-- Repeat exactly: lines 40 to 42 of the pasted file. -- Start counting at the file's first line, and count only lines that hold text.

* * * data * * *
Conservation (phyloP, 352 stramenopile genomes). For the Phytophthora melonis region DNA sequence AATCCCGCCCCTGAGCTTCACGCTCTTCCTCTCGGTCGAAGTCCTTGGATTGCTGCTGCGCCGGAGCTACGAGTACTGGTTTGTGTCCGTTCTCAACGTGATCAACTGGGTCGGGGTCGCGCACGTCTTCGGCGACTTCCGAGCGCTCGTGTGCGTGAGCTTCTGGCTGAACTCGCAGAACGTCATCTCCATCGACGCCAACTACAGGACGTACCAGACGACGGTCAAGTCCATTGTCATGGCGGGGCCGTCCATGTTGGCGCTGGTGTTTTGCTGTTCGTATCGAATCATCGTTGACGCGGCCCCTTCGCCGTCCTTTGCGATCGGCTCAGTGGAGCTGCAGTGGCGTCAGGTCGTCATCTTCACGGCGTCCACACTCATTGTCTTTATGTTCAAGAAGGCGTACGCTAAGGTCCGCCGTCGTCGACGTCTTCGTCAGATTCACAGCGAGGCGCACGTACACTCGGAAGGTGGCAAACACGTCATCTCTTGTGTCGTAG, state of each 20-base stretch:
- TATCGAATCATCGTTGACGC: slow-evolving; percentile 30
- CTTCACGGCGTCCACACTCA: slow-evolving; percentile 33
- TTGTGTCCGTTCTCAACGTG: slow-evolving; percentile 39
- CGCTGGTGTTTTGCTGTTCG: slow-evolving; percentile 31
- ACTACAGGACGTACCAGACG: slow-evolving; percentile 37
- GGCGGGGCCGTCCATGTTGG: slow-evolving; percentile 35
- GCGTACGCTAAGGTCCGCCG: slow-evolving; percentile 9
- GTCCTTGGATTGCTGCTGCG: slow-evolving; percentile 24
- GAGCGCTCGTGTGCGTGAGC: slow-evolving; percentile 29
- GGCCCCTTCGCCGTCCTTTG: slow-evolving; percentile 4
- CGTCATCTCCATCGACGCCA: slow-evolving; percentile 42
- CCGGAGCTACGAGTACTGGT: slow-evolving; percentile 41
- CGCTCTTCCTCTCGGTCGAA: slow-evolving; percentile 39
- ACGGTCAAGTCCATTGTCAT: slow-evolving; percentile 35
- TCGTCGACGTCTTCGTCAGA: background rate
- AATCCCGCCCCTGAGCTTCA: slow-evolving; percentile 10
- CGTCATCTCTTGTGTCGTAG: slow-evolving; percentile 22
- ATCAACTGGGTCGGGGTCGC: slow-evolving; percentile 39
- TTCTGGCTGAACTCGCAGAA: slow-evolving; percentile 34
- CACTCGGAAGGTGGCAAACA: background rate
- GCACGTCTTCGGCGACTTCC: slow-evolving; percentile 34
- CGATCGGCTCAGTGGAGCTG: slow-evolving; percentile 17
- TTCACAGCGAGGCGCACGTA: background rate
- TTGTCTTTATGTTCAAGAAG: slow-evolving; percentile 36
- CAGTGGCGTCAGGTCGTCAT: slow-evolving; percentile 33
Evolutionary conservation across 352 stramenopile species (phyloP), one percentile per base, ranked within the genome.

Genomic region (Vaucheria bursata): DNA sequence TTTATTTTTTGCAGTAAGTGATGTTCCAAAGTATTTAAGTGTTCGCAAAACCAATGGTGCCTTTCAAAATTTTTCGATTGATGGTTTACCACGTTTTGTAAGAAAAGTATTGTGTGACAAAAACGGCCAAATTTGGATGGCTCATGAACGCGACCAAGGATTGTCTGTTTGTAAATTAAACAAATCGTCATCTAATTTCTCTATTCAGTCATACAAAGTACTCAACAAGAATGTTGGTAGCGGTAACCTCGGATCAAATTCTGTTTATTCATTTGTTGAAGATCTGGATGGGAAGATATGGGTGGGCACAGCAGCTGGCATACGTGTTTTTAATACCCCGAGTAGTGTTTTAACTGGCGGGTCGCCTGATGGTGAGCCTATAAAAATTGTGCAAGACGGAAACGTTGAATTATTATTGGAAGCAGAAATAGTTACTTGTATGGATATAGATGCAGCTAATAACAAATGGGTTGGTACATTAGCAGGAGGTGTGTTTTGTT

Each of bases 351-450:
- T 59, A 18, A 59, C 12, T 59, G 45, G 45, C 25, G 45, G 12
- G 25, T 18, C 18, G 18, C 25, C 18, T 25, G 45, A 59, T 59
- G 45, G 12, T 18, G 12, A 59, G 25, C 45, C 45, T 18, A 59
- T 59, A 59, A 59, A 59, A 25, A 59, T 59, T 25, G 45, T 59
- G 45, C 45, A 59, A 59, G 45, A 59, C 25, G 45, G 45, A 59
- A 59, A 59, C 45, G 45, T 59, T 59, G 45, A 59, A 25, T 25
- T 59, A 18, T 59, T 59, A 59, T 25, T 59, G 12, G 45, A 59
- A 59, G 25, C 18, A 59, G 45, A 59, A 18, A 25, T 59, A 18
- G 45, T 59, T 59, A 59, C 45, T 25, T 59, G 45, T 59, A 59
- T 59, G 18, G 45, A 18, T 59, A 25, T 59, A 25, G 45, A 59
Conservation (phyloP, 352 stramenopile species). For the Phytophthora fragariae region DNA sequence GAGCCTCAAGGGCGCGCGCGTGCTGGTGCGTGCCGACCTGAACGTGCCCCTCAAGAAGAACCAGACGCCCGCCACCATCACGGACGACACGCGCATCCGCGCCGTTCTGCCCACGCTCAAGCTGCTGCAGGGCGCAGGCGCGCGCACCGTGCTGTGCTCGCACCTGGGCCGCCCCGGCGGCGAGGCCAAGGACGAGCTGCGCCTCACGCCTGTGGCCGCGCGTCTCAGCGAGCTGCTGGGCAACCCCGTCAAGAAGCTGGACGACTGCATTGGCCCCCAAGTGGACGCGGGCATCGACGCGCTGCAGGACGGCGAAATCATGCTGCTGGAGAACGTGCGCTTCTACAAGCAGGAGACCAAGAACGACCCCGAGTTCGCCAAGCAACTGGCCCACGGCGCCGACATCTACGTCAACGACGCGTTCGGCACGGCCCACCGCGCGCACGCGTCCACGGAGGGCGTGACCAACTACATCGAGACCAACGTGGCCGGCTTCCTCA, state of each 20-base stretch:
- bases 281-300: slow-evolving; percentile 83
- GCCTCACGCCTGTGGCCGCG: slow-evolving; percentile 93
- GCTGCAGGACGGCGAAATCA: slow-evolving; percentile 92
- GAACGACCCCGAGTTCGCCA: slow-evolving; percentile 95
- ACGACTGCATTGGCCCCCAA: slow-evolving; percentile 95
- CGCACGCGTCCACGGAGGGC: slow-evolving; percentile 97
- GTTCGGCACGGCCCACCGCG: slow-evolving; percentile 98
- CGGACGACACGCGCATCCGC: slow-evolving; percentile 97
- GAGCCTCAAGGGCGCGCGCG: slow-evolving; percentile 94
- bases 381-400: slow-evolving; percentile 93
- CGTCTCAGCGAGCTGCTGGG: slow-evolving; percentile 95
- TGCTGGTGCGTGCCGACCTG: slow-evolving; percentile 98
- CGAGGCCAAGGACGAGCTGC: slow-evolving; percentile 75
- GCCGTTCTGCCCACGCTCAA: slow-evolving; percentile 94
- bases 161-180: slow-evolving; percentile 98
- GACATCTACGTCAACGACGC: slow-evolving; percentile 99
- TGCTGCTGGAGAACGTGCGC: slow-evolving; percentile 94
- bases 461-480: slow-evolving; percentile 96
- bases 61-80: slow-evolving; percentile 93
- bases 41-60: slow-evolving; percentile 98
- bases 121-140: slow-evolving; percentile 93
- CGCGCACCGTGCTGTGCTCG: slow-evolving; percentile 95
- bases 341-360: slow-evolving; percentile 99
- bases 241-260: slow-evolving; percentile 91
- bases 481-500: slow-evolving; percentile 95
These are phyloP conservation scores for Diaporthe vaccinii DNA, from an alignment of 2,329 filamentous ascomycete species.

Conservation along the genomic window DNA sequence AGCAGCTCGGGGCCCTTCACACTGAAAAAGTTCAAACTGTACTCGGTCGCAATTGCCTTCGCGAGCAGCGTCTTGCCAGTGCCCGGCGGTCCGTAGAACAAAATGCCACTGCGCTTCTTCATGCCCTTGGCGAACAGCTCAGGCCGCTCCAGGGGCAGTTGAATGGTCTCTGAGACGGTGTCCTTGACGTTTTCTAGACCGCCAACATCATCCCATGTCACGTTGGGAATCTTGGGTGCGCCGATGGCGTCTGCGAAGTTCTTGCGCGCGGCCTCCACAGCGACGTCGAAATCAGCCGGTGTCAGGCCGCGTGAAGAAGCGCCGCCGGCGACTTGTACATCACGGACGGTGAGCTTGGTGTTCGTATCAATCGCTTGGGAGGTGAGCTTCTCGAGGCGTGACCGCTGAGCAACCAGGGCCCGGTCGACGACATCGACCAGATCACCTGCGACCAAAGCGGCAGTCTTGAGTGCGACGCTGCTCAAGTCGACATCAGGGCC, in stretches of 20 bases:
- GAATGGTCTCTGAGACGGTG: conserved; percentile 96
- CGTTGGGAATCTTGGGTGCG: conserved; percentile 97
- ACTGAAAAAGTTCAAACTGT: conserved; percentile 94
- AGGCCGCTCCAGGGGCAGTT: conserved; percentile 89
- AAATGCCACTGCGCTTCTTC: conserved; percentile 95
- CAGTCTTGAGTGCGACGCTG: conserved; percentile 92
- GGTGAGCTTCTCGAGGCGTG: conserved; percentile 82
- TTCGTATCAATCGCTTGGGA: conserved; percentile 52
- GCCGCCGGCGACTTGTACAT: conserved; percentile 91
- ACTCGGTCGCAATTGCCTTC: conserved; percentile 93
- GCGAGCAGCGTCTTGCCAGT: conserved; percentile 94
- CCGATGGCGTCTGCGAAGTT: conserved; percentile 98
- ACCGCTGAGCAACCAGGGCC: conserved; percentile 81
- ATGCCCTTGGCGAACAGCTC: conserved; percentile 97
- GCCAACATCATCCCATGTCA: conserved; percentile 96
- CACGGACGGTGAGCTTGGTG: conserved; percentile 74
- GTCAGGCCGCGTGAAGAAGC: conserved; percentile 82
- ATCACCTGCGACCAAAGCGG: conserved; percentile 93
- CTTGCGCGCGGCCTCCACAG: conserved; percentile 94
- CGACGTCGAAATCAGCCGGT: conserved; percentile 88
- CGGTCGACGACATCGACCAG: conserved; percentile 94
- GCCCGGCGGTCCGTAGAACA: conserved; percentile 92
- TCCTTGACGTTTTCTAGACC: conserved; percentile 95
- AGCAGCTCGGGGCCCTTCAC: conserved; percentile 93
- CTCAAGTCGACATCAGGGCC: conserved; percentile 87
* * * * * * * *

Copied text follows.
Conservation (phyloP, 352 stramenopile species). For the Phytophthora fragariae region DNA sequence GAGCCTCAAGGGCGCGCGCGTGCTGGTGCGTGCCGACCTGAACGTGCCCCTCAAGAAGAACCAGACGCCCGCCACCATCACGGACGACACGCGCATCCGCGCCGTTCTGCCCACGCTCAAGCTGCTGCAGGGCGCAGGCGCGCGCACCGTGCTGTGCTCGCACCTGGGCCGCCCCGGCGGCGAGGCCAAGGACGAGCTGCGCCTCACGCCTGTGGCCGCGCGTCTCAGCGAGCTGCTGGGCAACCCCGTCAAGAAGCTGGACGACTGCATTGGCCCCCAAGTGGACGCGGGCATCGACGCGCTGCAGGACGGCGAAATCATGCTGCTGGAGAACGTGCGCTTCTACAAGCAGGAGACCAAGAACGACCCCGAGTTCGCCAAGCAACTGGCCCACGGCGCCGACATCTACGTCAACGACGCGTTCGGCACGGCCCACCGCGCGCACGCGTCCACGGAGGGCGTGACCAACTACATCGAGACCAACGTGGCCGGCTTCCTCA, state of each 20-base stretch:
- bases 281-300: slow-evolving; percentile 83
- GCCTCACGCCTGTGGCCGCG: slow-evolving; percentile 93